10th September 2014
The Irish Penal Reform Trust (IPRT), Ireland’s leading penal reform campaign organisation, has today called on the Minister for Justice and Equality, Mrs Frances Fitzgerald TD, to establish an independent Parole Board on a statutory basis, and remove decision-making around the release of life-sentenced prisoners from political control. IPRT was commenting on publication of the Annual Report of the Parole Board today, Wednesday 10th Sept 2014.
Welcoming Minister Fitzgerald’s commitments to strengthening the position and role of the Parole Board, IPRT Executive Director, Deirdre Malone said:
“It is essential that the Parole Board be established on a fully independent, statutory basis, and for decision-making around the release of prisoners to be removed from political control. The Government has too much discretion under our current systems of remission, temporary release and parole. These systems should be replaced by more open and transparent systems of release, along with a more structured and fair system for release of prisoners safely back into the community.”
“We welcome the Minister’s announcement that the report of the Strategic Review Group on Penal Policy is to be published next week, and look forward to plans for implementation of key reforms.”
On publication of the parole Board annual Report for 2013, IPRT is restating its calls on the Minister for Justice and Equality to:
For all media enquiries, or for further comment from Deirdre Malone, please contact: Fíona on 087 181 2990
NOTES FOR EDITORS:
1. Parole Board Annual Report 2013
The Annual Report of the Parole Board 2013 was published on 10 Sept 2014 by Minister for Justice and Equality, Mrs Frances Fitzgerald TD. The report is available here:http://justice.ie/en/JELR/Pages/PB14000230
2. IPRT proposals for reform of Remission, Temporary Release and Parole
IPRT continues to call for the following reforms of systems of remission, temporary release and parole:
i) Remission: should be increased to 50% for sentences under 5 years; and 33% for sentences over 5 years but with an enhanced 50% for those who demonstrate engagement with services as part of incentivised regimes. These increases would bring Ireland into line with rates of remission in jurisdictions such as Scotland, England & Wales, New Zealand and France.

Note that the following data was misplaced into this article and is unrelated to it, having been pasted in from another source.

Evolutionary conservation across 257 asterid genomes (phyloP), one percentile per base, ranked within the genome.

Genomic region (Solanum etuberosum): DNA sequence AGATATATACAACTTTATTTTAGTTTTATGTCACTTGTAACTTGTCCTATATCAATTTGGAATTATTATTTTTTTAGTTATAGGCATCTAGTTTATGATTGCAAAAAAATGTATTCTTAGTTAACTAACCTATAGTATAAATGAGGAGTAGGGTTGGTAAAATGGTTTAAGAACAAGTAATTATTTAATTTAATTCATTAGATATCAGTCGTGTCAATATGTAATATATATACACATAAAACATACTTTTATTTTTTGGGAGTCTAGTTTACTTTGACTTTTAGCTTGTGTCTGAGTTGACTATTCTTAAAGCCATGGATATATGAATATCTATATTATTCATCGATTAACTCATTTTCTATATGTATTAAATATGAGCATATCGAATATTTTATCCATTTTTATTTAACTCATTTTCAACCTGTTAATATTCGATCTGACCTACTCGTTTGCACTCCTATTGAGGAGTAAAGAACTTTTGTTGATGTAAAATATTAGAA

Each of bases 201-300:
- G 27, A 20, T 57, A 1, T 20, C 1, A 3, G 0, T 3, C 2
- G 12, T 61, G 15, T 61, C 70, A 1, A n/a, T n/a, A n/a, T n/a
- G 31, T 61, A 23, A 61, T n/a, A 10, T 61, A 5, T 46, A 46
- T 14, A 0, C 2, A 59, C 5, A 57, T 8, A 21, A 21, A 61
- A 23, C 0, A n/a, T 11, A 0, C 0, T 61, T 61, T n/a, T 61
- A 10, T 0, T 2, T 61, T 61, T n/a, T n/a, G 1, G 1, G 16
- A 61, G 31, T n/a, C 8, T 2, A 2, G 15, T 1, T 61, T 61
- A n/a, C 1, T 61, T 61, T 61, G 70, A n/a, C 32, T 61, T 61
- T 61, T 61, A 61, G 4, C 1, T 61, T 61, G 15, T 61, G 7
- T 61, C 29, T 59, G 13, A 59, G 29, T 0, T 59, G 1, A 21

ii) Short-Term Temporary Release: a more transparent system of temporary release setting out clear criteria should be used for compassionate release, weekend release (maintaining family relationships) and day-to-day release for work – all of which support better reintegration of prisoners following release. It should not be necessary to use temporary release in an ad hoc manner to manage prison overcrowding.
iii) Earned Early Release: the principle of the Community Return Scheme should be expanded to create incentives within the prison system for prisoners to engage constructively with services. Systems for deciding on early release should be open and transparent, and prisoners should have a right to challenge refusals for release.
iv) Parole: IPRT is calling for an independent statutory Parole Board to be established and to take over decision-making on the release of life-sentenced and long-sentenced prisoners. Among the many recommendations under this heading are: removing the role of the Minister in decision-making on release of long-term prisoners; extending the remit of the Parole Board to include early release applications of those sentenced 5-8 years; setting time limits for when parole hearings must take place; and giving a right to legal representation before the Parole Board.
v) Pardon: The Minister for Justice should consider making use of the right of pardon and the power to commute or remit punishment to bring the prison population within the safe custody limits recommended by the Inspector of Prisons. One suggestion is to remit (partly or in full) and/or introduce an amnesty for some or all fines defaulters to ease pressure on strained prison resources.
See the IPRT Position Paper on Reform of Remission, Temporary Release and Parole (published October 2012) available to download here.
3. Irish Penal Reform Trust (IPRT) | www.iprt.ie
IPRT is Ireland's leading non-governmental organisation campaigning for the rights of everyone in prison and the progressive reform of Irish penal policy, with prison as a last resort.